The Dawn of a New Era
Rolls-royce states that the Dawn, introduced almost two years ago, is quite simply the sexiest Rolls ever built. And yes, in terms of the luxury carmaker’s design philosophy, this may well be true. However, maintaining enduring styling principles – such as a 2:1 wheel-to-body height, a long bonnet with short overhang, a long rear overhang, an elegantly tapering rear graphic, and a high shoulder line – this sexiness becomes narrowly defined, and perhaps not universally accepted.
Within these stylistic confines the Dawn’s front end, while traditional in presentation, gives the four-seater luxury convertible an edgy, almost masculine look, while the bold, sweeping shoulder line becomes more sensuous as it flows over the swell of the rear wheels. Its grille, recessed by about 45 mm with the lower front bumper extending by 53 mm compared to the Wraith, focuses the eye on the jet air-intake face and the horizontal lines of the car, increasing the impression of power and width.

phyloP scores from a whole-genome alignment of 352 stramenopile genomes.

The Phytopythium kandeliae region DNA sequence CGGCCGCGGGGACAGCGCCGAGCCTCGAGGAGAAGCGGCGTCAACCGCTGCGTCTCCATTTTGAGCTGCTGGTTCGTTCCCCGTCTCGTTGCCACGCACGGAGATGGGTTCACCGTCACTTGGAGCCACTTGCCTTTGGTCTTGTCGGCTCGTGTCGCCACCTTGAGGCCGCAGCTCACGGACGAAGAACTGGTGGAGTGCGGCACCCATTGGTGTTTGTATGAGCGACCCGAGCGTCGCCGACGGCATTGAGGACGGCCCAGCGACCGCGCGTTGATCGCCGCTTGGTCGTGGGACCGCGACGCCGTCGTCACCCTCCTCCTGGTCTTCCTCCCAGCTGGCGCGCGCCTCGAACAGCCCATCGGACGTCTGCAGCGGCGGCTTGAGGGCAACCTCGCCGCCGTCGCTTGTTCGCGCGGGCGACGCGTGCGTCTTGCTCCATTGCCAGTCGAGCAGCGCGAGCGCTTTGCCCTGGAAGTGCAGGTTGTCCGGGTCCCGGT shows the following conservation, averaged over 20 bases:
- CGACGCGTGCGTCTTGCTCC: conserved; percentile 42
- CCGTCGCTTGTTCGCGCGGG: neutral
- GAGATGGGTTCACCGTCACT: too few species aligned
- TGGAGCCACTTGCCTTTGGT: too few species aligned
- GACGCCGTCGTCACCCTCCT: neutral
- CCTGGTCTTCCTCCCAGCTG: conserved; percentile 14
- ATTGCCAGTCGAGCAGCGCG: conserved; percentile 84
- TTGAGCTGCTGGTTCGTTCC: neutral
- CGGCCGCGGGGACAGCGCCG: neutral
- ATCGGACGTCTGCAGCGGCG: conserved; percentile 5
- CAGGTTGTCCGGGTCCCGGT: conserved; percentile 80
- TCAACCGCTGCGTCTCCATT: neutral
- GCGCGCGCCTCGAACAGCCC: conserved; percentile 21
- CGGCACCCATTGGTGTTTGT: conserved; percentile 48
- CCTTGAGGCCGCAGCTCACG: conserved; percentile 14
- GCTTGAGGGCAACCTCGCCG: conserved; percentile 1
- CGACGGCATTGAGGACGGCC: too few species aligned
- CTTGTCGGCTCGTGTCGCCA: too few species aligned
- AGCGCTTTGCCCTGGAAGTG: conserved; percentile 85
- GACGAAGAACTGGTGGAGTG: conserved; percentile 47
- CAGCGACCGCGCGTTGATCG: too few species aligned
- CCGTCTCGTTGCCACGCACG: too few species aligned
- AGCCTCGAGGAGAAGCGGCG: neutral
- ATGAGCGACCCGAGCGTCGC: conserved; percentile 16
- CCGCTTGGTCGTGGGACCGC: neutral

At the rear, the progeny of the 65-year-old Silver Dawn drophead, the first Rolls-royce to be offered with a factory-built body, has taken inspiration from its 1952 predecessor – echoing the design of early “boat tail” coupés and the fine-looking motor launches of the time that inspired them.
Featuring 80% unique body panels, the Dawn stands apart from its three other stable mates. While it may not universally be